HD maps will also bring additional perception by filling in gaps for sensors. Not even the most advanced sensors can see past large trucks or round corners, whereas maps can reliably provide data on information like traffic light locations and other road infrastructure.
For path planning, says de Boer, HD maps could in the future route vehicles with even more precision and safety than currently possible. “If you imagine driving down a five-lane highway, you often need to know in advance which lane to ride to take an exit,” he says. “Without an HD map, there could some last-minute lane-changing, which makes for an uncomfortable and possibly unsafe ride.”
But the potential of HD maps is matched in magnitude by the challenge of building and deploying them. Gathering the data required via mapping vans is one thing, but in order to be useful, HD maps need to be as close to real-time as possible. Whereas a human driver can adapt and work with a three-month old map, an AV would struggle to do the same. Therefore, maps are stored in the cloud. When sensors detect an anomaly, data is returned to the system, and updates are made where necessary.
Then there is the creation of these maps from raw data. For this, de Boer says artificial intelligence (AI) is playing a critical role. “Consider our mapping vans, which are driving around, equipped with LiDARs and cameras,” he says. “They are collecting some 700,000 measurements every second. This sensor data needs to be transformed into road lane markings, barriers and traffic signs for AVs, and this can’t all be done by hand.” Already the process is being automated.
As for the distribution of the product to vehicles, work on scaling HD maps is essential, emphasises de Boer: 5G promises a better-connected world, but the fact remains that even in developed markets, weak 3G connections and blackspots remain a fact of life, and connectivity remains limited. “We need to be able to use lower bandwidth channels to get to the car,” he says. “And so, although we collect a lot of information, we need to package it in such a way that it is easy to digest.”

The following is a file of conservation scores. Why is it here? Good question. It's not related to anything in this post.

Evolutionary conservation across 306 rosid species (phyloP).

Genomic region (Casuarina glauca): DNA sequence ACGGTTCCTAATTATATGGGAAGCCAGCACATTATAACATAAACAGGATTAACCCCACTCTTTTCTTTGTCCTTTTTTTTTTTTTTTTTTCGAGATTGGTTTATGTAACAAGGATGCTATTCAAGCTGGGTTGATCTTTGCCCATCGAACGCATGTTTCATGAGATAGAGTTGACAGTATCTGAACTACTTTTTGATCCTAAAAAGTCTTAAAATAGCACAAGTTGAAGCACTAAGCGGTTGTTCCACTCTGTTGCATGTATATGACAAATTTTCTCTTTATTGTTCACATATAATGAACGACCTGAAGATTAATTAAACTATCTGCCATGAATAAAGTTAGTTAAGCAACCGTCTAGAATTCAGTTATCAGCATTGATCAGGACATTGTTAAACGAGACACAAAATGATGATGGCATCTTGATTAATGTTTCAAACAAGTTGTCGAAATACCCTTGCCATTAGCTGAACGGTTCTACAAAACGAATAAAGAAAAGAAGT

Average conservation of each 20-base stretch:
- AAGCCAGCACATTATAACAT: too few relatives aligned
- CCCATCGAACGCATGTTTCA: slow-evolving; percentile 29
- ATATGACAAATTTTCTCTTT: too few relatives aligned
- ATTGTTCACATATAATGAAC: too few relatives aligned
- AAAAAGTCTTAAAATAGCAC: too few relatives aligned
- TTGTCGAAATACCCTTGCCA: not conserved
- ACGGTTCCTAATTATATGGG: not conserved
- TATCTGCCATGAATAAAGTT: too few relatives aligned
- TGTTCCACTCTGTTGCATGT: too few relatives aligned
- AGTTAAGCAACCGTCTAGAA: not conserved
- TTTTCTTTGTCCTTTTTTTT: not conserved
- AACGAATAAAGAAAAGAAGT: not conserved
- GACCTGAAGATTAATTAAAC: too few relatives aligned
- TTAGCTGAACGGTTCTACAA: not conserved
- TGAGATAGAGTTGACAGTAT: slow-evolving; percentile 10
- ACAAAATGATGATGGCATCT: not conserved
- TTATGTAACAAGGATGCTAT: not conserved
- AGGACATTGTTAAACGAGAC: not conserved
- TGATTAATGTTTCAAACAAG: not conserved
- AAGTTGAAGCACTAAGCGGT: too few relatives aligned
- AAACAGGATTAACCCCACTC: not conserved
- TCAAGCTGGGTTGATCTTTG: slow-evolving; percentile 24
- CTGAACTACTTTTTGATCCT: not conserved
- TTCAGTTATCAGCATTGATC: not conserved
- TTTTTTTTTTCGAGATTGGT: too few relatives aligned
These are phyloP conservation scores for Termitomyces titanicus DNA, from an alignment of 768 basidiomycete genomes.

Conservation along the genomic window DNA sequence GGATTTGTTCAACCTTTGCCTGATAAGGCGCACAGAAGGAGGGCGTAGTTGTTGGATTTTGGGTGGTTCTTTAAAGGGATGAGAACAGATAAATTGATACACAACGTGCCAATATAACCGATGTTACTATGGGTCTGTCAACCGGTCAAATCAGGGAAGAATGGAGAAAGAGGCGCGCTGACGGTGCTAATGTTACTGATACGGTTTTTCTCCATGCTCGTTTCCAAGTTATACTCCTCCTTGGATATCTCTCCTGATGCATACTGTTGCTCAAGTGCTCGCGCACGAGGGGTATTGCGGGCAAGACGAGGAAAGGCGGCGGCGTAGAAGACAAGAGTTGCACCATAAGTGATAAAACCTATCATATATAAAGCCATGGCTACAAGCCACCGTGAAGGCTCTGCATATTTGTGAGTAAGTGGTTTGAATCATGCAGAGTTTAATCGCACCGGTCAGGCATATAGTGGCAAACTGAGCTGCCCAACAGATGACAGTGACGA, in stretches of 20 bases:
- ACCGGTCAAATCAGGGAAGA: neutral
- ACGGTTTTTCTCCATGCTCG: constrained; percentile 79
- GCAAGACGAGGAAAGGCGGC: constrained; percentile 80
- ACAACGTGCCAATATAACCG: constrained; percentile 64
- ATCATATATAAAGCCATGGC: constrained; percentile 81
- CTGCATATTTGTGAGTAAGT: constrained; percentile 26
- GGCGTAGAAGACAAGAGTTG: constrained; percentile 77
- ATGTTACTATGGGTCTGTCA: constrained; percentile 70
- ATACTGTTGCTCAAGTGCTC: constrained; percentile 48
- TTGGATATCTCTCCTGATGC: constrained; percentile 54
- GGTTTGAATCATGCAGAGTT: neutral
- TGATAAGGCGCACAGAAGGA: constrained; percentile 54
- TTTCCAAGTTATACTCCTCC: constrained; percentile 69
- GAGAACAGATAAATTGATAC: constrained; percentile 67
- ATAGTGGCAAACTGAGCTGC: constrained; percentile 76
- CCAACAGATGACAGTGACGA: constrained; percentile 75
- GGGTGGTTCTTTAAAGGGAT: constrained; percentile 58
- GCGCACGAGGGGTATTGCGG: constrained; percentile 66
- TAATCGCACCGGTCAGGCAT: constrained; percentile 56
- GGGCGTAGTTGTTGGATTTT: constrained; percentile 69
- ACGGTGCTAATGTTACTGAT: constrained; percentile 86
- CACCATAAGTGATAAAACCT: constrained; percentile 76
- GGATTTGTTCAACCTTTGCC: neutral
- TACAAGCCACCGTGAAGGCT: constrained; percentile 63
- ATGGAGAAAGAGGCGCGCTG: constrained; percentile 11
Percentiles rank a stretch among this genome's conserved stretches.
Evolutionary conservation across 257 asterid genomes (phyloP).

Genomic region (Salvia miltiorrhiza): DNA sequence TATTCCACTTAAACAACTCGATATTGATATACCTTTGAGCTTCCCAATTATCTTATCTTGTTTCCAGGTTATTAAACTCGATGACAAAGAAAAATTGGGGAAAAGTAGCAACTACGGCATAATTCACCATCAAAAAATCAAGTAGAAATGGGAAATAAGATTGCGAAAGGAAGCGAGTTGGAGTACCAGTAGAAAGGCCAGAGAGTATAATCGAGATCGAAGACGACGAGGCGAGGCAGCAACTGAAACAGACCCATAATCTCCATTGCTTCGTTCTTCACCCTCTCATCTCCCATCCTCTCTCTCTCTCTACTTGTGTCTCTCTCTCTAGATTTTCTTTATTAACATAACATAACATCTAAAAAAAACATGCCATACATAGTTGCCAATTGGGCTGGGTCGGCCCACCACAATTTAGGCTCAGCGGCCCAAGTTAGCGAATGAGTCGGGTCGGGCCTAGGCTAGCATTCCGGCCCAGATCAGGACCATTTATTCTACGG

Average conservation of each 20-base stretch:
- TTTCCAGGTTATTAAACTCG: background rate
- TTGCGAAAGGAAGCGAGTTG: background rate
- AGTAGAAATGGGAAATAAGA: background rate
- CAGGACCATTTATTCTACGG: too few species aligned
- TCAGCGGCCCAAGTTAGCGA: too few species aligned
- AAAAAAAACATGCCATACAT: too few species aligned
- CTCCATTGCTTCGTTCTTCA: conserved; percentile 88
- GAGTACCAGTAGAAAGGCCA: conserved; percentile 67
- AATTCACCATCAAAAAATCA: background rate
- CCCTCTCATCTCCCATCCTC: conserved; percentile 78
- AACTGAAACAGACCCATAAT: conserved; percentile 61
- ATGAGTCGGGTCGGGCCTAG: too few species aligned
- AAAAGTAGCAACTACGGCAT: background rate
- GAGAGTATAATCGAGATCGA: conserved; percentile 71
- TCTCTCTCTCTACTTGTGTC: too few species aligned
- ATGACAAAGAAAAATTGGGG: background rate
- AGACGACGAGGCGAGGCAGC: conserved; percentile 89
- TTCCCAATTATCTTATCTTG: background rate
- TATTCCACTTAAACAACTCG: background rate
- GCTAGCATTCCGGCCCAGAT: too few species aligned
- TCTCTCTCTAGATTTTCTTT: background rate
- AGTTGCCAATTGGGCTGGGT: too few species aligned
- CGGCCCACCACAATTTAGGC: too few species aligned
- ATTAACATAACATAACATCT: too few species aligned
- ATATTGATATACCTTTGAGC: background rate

There won’t be one single technology that makes autonomous driving possible It’s a combination of different sensors, with levels of redundancy to ensure safety
As such, vehicles only need to download the relevant data, based on destination or most probable path. The path is cached in the vehicle, and so when it loses connectivity, it will still be with the driver. Additional information is streamed where needed, “and that bandwidth is comparable to a couple of WhatsApp messages,” says de Boer, “nothing so intensive as Netflix, for example.”
The industry remains adamant that the self-driving car should be able to operate safely whether online or offline. De Boer agrees with the necessity for this, but also suggests that HD maps have a clear and critical role to play: they are one system among many in the fusion of technology that will take us closer to Vision Zero.
“There won’t be one single technology that makes autonomous driving possible,” he concludes. “It’s a combination of different sensors, with levels of redundancy to ensure safety. It will take a while before we reach a point where a car can, for example, safely drive itself off-road in India. A human could, whereas we don’t even have navigable maps for every road in India.” The AV project is a gradual one, but ADAS maps and HD maps could deliver safety benefits way before their arrival. In these respects, the incentive for development is clear.